It’s time to explore Canada

There’s no place like home! Takeaways from RVC+

By: Ann Ruppenstein

Although the pandemic continues to take a toll on the travel industry, Canadian tourism officials are optimistic about what the future holds.

“For tourism businesses, this year has been a long, very difficult journey. And while we have 14-15 months of the pandemic behind us, we do not yet fully know what’s lying ahead,” Marsha Walden, President and CEO of Destination Canada, said addressing attendees during the opening of Rendez-vous Canada 2021. “The question on everybody’s mind, of course, is when is the border going to reopen — and no one knows for sure.”

Walden said Destination Canada modelling forecasts that the fall is likely the earliest the border will reopen, but domestic travel is bound to takeoff earlier with restrictions tentatively starting to ease by Canada Day.

Despite the unknown variables, Walden pointed out that there “are so many reasons for optimism too,” citing the progress of vaccines across the country combined with one of the highest levels of vaccine willingness in the world as an example.

Another reason for a positive outlook is the amount of tourism businesses that are opening and expanding amidst the pandemic such as Pursuit, which just announced the development of a new wilderness-inspired hotel in Jasper.

Let’s take a look at some of the key takeaways from RVC+ and why there are many reasons to be optimistic:

Agents are ready to sell Canada

Maureen Riley, VP, International at Destination Canada announced that more than 3,500 travel advisors have become Canada Specialists since the organization launched a dedicated landing page for agents — & in French.

Riley noted that Destination Canada’s market teams have been actively working with tour operators in anticipation of travel rebounding. A special day dedicated to travel advisors was also part of RVC+. 


A local approach to recovery

As Rocky Mountaineer’s Vice President of Marketing and Communications, Monique Gomel, Destination Canada’s Interim Chair, Board of Directors, told attendees that she knows firsthand the difficult realities the pandemic has had on the travel industry.

“When I think of how Rocky Mountaineer and other tourism businesses have managed the past 14 months, innovation and resilience are two words that come to mind,” she noted. “Like many of you, Rocky Mountaineer has also pivoted to focus more on the domestic market for the year ahead. For a company that typically welcomes 90% of guests from international markets, this has been the ultimate test and challenge.”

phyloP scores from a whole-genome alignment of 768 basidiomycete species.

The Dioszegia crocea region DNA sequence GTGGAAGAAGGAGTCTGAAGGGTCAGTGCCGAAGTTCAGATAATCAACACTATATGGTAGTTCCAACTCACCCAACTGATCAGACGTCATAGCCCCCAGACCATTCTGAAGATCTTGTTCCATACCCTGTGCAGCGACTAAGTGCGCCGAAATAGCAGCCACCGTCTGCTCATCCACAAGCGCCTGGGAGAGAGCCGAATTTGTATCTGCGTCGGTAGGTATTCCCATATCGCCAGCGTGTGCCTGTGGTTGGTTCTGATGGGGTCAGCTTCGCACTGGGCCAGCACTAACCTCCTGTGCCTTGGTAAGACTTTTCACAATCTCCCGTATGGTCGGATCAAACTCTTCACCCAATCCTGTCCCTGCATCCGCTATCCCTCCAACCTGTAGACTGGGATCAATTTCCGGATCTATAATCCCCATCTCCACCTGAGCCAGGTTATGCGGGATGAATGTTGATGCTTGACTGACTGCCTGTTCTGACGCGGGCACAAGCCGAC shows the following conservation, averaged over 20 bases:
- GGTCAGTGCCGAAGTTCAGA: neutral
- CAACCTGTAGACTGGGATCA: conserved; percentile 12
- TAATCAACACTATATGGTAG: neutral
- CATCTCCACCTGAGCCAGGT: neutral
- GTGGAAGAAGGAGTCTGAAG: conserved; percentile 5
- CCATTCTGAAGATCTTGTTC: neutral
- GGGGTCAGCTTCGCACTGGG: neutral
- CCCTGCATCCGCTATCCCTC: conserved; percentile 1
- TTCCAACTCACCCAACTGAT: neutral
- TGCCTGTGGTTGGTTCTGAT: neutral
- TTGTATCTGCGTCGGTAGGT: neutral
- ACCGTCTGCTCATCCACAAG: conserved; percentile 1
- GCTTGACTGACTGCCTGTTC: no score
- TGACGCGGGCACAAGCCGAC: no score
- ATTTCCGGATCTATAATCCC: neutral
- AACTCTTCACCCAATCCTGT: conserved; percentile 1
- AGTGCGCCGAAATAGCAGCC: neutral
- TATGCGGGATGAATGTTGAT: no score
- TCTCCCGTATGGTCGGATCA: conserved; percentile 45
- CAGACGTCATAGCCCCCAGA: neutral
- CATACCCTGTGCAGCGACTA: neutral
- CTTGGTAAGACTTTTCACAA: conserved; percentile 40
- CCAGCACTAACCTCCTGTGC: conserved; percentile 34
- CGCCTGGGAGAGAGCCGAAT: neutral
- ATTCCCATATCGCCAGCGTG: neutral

Rocky Mountaineer is gearing up for a July restart to operations, which will mark the luxury train provider’s 31 anniversary.

Investment in the future of the industry

Describing the travel industry as having “shown great resilience,” Mélanie Joly, Minister of Economic Development and Official Languages, highlighted that the government has “invested more than $15 billion in support to tourism, arts and cultural sectors.”

As part of Budget 2021, it was announced that a further $15 billion would be committed to the sector, plus $100 million more for Destination Canada.

Seeking a united approach

TIAC President and CEO Beth Potter has met with over 100 individual MPs since the start of the pandemic to outline the needs of the sector. As proof of vaccinations will be a part of the industry going forward, Potter said the association is pushing for “one seamless system across Canada” rather than separate provincial systems that could lead to confusion.

“Travel cannot be limited to only those who have been vaccinated so testing and contact tracing will have to stay,” she added.

Potter says it’s time to change the narrative among those in the industry as businesses are prepared for the comeback with strong health and hygiene protocols in place.

Ahead of Tourism Week, she invited participants to take the 2021 Tourism Pledge to travel in Canada first when restrictions are lifted.

Indigenous Tourism can be key to recovery

The CEO of the Indigenous Tourism Association of Canada noted that pre-covid, Indigenous Tourism was growing, fuelled by international interest.

“The world was seeking new experiences throughout Canada and Indigenous Tourism was one of the most effective things to add to any destination experiences,” Keith Henry said.

Market research shows that there is also a growing interest for Indigenous Tourism experiences among domestic travellers — although the possibilities that are available aren’t always top of mind.

“Covid-19 has created an unprecedented industry-wide opportunity for Indigenous Tourism and our cultural experiences,” he said.

Stay tuned for a new ITAC 365 campaign in conjunction with Destination Canada, which will promote the diverse experiences and opportunities available for domestic travellers.

Postcards from Canada

Another advantage is that Canada has great brand recognition internationally.

“Canada is a country to believe in, one of the strongest country brands on the planet, spectacular natural assets and a cultural mosaic of incredible human possibility,” said Walden. “A young, vibrant nation that’s beautiful on the outside as well as the inside.”

Some of these highlights are being showcased right now through a partnership with MyPostcard. Canadians can select a postcard online which will be physically printed and mailed out to friends or family, inviting them to visit Canada.

That’s one creative way of keeping the travel dream alive.

Previous Post

Travel predictions for a brave new world

Next Post

Sailing into new beginnings